Marmite employees

Here’s another one for my collection of useful tags.

‘Marmite’ is a term I heard a couple of days ago to describe a certain type of employee. Before I go any further, for the benefit of non-British readers, Marmite is a food spread made from yeast extracts. Its taste is so distinctive that it rarely produces an ambivalent reaction. The most recent advertising campaign, which would surely only work in Britain, carries the slogan “Love it or hate it?” Which is why it is such an apposite term for those people in your team who provoke strong reactions, both positive and negative, from colleagues and clients. 

I have heard a few stories about Marmite employees in recent weeks. In one case, a senior manager was told by a client to “get this woman off our site as soon as possible”, while another client gushed about how wonderful she was. This was a familiar pattern. In another company, there was a manager who could not get staff to work on his projects because his reputation was so bad, yet he also had a core of loyal followers who would go to the ends of the Earth for him.

Marmite employees can have similar effects to the Toxic Talent described in an earlier post but they are more difficult to deal with. In performance reviews they are likely to counter any challenge to their behaviour with examples of their outstanding results in other similar situations. If you are unfortunate enough to have to manage a Marmite employee you need to assess the situations in which he or she provokes negative reactions. It might be that a team needs shaking up and those who dislike the new manager are the people whose performance is not up to scratch. Those clients who complain might simply be those who don’t like hearing difficult messages and would rather blame the consultant or the supplier than fix their own problems.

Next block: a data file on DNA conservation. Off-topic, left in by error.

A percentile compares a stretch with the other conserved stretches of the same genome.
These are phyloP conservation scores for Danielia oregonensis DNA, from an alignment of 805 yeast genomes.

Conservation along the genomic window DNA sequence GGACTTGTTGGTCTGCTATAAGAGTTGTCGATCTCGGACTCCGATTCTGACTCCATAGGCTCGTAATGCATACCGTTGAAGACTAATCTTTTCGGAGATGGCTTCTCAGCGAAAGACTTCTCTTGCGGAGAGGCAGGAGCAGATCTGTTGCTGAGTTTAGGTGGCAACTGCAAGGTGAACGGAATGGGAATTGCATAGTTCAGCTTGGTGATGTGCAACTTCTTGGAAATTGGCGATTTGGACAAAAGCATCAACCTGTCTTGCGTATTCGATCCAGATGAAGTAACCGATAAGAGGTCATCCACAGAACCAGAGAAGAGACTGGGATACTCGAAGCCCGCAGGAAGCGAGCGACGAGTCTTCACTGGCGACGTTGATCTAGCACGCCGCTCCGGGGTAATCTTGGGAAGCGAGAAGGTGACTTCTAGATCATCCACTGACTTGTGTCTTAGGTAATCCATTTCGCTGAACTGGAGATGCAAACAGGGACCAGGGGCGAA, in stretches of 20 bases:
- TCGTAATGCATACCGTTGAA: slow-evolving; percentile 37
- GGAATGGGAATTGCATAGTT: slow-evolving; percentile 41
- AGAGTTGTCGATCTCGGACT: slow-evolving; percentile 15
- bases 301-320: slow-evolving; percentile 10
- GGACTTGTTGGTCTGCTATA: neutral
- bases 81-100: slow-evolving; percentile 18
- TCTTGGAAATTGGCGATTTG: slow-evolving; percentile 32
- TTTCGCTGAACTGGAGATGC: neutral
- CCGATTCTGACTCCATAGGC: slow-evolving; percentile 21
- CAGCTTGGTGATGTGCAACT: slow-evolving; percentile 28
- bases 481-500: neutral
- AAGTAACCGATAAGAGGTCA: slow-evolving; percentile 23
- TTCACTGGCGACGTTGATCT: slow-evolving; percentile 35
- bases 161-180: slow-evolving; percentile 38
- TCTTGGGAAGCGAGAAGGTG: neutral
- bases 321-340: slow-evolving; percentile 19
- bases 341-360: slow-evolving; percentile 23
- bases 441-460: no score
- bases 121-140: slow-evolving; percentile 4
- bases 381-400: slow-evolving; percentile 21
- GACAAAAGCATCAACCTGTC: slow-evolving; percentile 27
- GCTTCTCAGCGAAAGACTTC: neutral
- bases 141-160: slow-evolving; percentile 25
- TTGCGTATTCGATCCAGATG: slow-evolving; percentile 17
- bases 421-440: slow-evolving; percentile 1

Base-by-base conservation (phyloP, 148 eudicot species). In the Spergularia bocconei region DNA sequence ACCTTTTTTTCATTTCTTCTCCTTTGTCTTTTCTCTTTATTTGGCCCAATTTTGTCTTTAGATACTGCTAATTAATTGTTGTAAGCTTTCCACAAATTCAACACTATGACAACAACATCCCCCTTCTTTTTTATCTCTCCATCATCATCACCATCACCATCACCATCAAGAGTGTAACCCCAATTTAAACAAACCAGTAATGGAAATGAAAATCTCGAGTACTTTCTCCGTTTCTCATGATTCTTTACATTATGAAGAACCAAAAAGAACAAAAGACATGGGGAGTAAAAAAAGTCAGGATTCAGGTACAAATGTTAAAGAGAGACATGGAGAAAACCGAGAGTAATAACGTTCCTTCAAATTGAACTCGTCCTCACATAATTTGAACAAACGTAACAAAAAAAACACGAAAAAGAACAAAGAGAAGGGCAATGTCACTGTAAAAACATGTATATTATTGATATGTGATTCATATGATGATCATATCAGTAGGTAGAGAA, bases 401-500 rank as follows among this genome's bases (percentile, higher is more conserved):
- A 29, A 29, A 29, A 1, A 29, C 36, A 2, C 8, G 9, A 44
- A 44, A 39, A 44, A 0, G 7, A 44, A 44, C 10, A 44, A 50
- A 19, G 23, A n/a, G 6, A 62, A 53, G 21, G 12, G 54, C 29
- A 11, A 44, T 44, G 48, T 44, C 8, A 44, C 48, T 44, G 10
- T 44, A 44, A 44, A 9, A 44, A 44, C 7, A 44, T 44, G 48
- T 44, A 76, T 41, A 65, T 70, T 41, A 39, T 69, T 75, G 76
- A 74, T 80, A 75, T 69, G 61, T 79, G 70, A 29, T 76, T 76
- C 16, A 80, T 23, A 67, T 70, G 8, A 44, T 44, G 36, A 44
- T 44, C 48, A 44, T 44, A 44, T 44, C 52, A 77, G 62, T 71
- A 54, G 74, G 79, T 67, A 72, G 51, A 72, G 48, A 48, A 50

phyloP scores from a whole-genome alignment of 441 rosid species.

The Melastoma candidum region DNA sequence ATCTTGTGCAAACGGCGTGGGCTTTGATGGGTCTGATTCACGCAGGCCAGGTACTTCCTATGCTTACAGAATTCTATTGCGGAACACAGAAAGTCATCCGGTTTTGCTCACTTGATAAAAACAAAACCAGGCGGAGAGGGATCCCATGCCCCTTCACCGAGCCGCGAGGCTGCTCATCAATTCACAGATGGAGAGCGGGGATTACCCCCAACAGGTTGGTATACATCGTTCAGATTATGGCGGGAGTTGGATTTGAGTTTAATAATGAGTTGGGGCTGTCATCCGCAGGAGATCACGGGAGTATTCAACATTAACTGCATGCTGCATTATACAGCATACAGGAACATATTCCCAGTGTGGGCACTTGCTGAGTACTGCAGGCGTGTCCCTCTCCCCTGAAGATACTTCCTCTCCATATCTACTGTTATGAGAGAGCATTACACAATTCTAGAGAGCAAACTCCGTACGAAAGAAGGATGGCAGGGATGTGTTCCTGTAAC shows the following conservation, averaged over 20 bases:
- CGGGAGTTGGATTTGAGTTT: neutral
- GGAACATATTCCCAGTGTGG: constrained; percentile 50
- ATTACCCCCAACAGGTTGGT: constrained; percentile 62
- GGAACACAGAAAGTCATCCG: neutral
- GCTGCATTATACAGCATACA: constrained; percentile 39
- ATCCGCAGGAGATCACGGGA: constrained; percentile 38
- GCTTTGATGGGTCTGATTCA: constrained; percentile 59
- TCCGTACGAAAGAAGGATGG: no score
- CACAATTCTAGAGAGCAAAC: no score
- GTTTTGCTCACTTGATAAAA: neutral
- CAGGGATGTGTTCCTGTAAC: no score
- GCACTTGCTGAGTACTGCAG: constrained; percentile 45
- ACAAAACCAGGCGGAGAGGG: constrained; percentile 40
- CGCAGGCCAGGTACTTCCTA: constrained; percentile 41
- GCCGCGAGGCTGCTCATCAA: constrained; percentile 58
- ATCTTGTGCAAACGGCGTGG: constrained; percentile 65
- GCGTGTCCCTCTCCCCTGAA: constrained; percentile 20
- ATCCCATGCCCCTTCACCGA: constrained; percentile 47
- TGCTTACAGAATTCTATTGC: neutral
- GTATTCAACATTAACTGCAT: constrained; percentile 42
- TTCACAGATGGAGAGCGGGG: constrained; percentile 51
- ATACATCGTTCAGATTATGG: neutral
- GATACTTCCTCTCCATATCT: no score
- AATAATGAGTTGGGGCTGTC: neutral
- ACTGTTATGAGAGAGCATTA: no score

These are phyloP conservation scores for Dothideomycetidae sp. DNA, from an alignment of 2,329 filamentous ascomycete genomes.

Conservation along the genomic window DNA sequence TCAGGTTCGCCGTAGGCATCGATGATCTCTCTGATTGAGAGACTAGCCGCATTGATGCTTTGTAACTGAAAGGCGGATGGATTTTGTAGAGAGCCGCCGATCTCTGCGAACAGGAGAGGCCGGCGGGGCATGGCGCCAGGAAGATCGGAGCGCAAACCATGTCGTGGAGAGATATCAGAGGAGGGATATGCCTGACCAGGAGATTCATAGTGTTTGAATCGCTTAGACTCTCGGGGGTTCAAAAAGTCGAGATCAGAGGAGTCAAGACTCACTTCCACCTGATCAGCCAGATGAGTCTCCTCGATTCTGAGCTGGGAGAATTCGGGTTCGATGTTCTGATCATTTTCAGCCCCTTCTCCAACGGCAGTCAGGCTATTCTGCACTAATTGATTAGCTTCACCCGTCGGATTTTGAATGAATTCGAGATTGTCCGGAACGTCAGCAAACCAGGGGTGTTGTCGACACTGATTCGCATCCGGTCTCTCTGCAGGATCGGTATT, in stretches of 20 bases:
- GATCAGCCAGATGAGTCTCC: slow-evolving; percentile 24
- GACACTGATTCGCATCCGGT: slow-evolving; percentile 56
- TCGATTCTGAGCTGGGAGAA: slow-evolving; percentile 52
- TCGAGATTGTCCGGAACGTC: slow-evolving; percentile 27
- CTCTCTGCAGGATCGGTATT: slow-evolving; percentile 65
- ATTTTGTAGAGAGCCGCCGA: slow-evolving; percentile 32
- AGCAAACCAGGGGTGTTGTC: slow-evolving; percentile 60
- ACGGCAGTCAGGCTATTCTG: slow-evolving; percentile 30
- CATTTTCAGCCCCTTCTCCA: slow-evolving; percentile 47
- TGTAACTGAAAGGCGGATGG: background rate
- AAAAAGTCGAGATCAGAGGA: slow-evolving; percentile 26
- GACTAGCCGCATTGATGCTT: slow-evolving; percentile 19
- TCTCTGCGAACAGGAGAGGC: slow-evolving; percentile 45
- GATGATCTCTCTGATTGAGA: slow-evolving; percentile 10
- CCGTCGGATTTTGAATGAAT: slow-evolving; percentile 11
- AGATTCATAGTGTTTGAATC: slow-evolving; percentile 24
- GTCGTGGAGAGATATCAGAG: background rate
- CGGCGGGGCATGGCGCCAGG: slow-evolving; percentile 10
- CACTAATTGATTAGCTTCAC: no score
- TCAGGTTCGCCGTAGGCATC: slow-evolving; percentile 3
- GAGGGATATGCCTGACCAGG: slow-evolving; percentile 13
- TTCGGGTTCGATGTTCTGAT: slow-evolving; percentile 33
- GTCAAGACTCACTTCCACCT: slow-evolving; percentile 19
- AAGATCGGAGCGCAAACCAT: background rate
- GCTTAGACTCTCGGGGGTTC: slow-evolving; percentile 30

In many cases, though, Marmite employees do just annoy people. Usually this is because they have one way of doing things, one way of relating to people and a complete lack of sympathy for alternative points of view. As the business world gets more complex, those that stick to one formula, even though they might have been successful in the past, will start to struggle. Being able to change your approach and your style to fit the situation and the person you are sealing with is now an essential skill.

With a bit of help and coaching, some Marmite employees can be encouraged to change their all-or-nothing approach. Others simply refuse and draw on their successes as a counter-argument to any suggestions that they might need to do something different. In these cases, you need to ask whether the damage they do exceeds the benefits they bring.

Does anyone else have experience of these love-em-or-hate-em Marmite colleagues? If so, I’d be interested to know how you dealt with them.

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1 Response to Marmite employees

  1. Pingback: The Velvet Rut « Flip Chart Fairy Tales

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